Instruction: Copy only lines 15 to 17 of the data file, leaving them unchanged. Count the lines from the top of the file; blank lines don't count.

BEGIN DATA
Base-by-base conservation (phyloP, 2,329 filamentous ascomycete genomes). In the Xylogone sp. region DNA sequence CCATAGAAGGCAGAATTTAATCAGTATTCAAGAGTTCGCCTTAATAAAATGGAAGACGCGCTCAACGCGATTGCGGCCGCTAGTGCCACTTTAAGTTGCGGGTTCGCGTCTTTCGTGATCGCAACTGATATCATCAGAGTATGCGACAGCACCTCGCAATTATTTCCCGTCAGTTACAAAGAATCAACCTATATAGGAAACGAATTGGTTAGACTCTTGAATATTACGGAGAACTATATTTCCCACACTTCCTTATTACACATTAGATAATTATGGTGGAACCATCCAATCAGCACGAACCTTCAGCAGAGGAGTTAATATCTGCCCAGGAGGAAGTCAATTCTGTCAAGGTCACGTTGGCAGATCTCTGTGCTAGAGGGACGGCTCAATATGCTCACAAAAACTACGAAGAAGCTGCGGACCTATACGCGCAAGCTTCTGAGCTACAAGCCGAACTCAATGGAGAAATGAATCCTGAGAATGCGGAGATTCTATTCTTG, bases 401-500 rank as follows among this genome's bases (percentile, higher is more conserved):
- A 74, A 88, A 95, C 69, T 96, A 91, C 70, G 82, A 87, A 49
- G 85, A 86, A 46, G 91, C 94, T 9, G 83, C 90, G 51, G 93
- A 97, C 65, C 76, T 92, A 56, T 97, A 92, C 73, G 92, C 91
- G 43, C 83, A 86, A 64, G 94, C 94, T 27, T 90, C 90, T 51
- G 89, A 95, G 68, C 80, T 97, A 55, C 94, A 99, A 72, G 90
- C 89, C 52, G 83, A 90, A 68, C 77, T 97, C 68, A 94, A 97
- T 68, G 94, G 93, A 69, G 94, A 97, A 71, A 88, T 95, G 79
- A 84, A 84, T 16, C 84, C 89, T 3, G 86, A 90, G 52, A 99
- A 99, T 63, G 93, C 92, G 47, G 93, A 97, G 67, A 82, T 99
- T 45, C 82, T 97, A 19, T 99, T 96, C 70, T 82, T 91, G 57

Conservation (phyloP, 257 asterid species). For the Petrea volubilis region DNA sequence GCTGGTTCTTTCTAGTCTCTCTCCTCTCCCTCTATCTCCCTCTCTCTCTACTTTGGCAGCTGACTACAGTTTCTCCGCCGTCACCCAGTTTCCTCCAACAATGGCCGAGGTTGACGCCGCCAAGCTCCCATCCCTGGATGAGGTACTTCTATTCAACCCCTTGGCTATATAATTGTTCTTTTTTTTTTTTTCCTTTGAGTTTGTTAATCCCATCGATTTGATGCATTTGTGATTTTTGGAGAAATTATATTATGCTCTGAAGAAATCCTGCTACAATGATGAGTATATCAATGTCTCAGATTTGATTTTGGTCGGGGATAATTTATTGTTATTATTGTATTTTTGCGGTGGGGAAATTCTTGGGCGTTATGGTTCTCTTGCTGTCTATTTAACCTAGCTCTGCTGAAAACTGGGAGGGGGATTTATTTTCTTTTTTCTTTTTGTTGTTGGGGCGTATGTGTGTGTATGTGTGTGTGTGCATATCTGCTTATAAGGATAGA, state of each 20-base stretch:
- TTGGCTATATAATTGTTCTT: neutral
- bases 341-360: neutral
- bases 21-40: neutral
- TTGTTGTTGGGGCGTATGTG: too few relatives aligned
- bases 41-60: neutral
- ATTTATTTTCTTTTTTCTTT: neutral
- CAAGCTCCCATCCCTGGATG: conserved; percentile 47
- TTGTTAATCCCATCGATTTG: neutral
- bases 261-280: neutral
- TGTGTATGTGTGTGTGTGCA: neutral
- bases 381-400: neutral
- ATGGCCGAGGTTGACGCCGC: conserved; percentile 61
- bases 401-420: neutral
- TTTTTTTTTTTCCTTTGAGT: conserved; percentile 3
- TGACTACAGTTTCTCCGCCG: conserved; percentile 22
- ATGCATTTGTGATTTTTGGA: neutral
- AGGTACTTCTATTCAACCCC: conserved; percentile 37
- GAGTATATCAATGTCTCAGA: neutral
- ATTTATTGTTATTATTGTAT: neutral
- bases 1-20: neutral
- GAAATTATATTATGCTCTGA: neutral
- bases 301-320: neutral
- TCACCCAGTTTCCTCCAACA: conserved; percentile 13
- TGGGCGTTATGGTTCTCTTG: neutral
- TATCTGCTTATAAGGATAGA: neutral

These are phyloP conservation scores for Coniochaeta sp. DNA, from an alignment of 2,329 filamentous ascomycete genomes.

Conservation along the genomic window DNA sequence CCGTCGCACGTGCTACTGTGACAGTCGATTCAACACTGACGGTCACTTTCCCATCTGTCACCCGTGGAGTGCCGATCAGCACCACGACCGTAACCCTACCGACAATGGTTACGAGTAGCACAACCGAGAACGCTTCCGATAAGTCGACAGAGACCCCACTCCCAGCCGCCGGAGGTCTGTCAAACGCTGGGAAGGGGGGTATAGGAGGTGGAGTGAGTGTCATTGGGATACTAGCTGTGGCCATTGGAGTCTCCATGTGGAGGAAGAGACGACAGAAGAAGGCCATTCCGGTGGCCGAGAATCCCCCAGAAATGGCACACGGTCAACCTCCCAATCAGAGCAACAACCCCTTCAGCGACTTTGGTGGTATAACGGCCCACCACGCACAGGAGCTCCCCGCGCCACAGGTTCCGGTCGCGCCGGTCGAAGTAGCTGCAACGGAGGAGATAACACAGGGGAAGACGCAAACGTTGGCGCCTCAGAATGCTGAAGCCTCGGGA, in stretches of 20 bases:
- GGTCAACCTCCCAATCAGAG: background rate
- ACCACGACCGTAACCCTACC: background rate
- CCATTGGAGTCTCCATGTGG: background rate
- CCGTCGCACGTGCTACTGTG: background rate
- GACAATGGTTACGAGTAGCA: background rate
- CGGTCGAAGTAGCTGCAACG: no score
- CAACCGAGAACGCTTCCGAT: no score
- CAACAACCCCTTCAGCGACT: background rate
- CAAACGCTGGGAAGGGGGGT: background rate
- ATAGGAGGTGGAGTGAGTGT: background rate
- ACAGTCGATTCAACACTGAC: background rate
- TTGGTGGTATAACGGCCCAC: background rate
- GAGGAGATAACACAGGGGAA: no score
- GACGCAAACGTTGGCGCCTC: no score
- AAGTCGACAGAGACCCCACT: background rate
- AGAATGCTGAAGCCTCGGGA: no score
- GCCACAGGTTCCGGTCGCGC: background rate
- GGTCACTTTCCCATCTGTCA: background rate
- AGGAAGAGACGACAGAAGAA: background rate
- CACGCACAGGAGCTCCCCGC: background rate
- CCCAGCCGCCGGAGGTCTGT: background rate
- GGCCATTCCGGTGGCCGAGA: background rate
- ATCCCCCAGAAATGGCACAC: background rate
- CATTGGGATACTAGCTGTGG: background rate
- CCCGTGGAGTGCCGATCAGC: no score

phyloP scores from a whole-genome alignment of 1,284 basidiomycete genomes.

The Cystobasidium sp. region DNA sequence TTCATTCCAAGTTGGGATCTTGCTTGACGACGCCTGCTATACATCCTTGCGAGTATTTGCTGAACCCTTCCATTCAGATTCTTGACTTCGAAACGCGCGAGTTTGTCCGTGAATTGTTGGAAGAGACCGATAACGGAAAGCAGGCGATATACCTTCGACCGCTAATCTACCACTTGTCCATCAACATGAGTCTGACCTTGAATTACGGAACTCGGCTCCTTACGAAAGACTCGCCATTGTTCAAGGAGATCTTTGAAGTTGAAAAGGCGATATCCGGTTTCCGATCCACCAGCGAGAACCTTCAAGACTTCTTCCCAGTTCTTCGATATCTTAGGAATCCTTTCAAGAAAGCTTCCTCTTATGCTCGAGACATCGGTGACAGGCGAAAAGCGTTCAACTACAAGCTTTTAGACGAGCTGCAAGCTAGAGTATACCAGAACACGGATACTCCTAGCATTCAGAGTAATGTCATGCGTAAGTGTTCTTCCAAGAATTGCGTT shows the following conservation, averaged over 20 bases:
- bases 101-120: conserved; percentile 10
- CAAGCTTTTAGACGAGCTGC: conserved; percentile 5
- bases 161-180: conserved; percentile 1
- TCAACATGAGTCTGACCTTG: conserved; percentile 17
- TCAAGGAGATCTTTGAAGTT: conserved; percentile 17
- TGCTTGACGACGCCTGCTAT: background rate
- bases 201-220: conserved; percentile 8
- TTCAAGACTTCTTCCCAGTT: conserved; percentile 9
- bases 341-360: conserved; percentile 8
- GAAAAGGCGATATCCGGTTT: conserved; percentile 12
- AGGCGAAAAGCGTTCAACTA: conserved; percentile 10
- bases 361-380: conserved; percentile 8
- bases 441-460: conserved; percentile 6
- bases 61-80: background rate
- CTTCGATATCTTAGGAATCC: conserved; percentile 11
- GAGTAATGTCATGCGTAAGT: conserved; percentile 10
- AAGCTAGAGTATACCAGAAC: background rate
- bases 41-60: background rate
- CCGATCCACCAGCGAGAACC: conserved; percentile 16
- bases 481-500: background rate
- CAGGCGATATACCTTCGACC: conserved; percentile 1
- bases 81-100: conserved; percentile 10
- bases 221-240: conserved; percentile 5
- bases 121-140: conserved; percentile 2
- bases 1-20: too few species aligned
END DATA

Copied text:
- bases 21-40: neutral
- TTGTTGTTGGGGCGTATGTG: too few relatives aligned
- bases 41-60: neutral